In essence, Prime Minister Netanyahu’s speech was memorable because he is Israel’s democratically elected leader and its major face to the world. Netanyahu is a powerful speechmaker, a man who can hold his own with any of the greatest orators of our time. And in a period when Israel is threatened as it never has been before, and when an international campaign of delegitimization is under way, his very appearance in the United States has great symbolic meaning. But since he was scheduled to make his important speech later before both houses of Congress, the speech to AIPAC had to be of lesser importance.
Nevertheless, tension existed as protesters from various leftist groups, most likely via MoveOverAIPAC, managed to get in and tried to interrupt Netanyahu’s presentation. Six different times in different places in the grand ballroom of the D.C. Convention Center activists unveiled red flags and began to shout obscenities. They were quickly surrounded by audience members, Israeli security, and guards, and dragged out of the room.
How did they get in? One was standing right by in the press section. He was immaculately dressed in a black suit, so no one would suspect he was part of the bedraggled group that picketed outside. He had a press pass, which he easily could have acquired from a legitimate outfit, making it easy to pass the tough security. The prime minister, undoubtedly accustomed to such interruptions, quipped: “Do they allow protests in Gaza?” We all laughed, knowing full well that anyone who tried to protest Hamas would be quickly arrested and most likely even killed.
Netanyahu’s most important line of the short speech: “It’s time to stop blaming Israel for all the region’s problems.” Peace with the Palestinians is “a vital interest” to Israel, ” … but it is not a panacea for the endemic problems of the Middle East.” (The text can be read here.)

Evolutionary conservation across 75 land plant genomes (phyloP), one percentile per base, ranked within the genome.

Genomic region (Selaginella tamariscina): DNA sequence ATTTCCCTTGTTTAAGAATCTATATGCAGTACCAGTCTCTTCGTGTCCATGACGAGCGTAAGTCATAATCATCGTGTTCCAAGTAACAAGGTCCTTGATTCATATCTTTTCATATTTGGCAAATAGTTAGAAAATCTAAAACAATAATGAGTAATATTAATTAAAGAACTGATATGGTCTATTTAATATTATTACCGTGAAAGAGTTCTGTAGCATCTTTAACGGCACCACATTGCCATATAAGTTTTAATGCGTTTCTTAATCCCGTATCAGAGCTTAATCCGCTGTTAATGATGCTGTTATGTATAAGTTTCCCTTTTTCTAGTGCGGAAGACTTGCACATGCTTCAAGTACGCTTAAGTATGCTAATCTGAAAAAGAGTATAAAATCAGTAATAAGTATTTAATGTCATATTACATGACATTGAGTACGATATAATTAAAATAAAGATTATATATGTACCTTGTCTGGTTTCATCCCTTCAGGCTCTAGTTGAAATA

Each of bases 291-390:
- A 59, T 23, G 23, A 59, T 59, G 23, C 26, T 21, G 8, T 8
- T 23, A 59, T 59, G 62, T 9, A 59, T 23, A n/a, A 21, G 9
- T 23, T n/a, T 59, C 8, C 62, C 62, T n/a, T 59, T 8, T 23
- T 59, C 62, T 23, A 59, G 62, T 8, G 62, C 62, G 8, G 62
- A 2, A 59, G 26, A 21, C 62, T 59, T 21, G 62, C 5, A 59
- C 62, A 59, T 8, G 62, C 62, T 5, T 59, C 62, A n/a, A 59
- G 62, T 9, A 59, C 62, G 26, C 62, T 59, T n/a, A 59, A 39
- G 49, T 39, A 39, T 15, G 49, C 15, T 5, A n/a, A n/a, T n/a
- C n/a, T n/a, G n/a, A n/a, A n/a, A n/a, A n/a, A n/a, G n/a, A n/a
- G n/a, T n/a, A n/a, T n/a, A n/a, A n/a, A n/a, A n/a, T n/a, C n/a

The line that got the most attention, however:
Tomorrow in Congress, I’ll describe what a peace between a Palestinian state and the Jewish State could look like. But I want to assure you of one thing. It must leave Israel with security. And therefore, Israel cannot return to the indefensible 1967 lines.
And defining the nature of Israeli democracy, he said that democracy is the key:
Democracy — real, genuine democracy. And by democracy, I don’t just mean elections. I mean freedom of speech, freedom of press, freedom of assembly, the rights for women, for gays, for minorities, for everyone. What the people of Israel want is for the people of the Middle East to have what you have in America, what we have in Israel — democracy. So it’s time to recognize this basic truth. Israel is not what’s wrong with the Middle East. Israel is what’s right about the Middle East.
As I type, the prime minister just said the very same words to Congress. I will blog later about the meaning of the speech to Congress.
Update: Netanyahu’s speech to Congress
I have little to add to the comments made by many others on Prime Minister Netanyahu’s speech to Congress, which I watched in my hotel room before driving home. Jonathan S. Tobin, I think, has put it best: “Netanyahu’s gutsy decision to refuse to take the ambush planned by the White House lying down was thought impertinent by many observers but it was the right decision. Rather than being cowed by the administration’s pressure play, Netanyahu’s assertion of Israel’s rights and security illustrated something that his country’s critics don’t seem to understand: the American people back Israel.”
You can read the entire speech yourself. The Israeli P.M. made it clear that he accepts mutual recognition of a Jewish state and a Palestinian state living side by side. The Palestinian state has to be independent and viable. But it must be, he warned, fully demilitarized, with an Israeli military presence on the banks of the Jordan River.
Netanyahu also emphasized that the settlement blocs that were large and already settled would have to be part of Israel proper, as well as other areas critical to its survival. He acknowledged, however, that some settlements will be outside of Israel’s borders. But, his main point as he said many times, is that Israel is not the nation that stands in the way of peace, but rather, the Palestinian people are. Israel is ready to recognize a Palestinian state; the Palestinians to this day have not made clear their willingness to support or recognize the Jewish state.
Finally, he made it clear that there will be no “right of return.” Israel will recognize a large Palestinian state, but that new state must be the area in which refugees will be able to return. And Jerusalem must be Israel’s united and sovereign capital.
The speech was, therefore, a complete triumph for Netanyahu. The Prime Minister gave Barack Obama a message: Both houses of Congress, recognizing the people of the United States of America, firmly support Israel and its just demands. The President, now, must back down and get in line with the people’s representatives, including the leaders of his own political party. Since the now infamous White House meeting, the President has been outfoxed and outmaneuvered by Benjamin Netanyahu.
Update : Netanyahu’s speech to Congress must be anchored on security’ at the Tatler.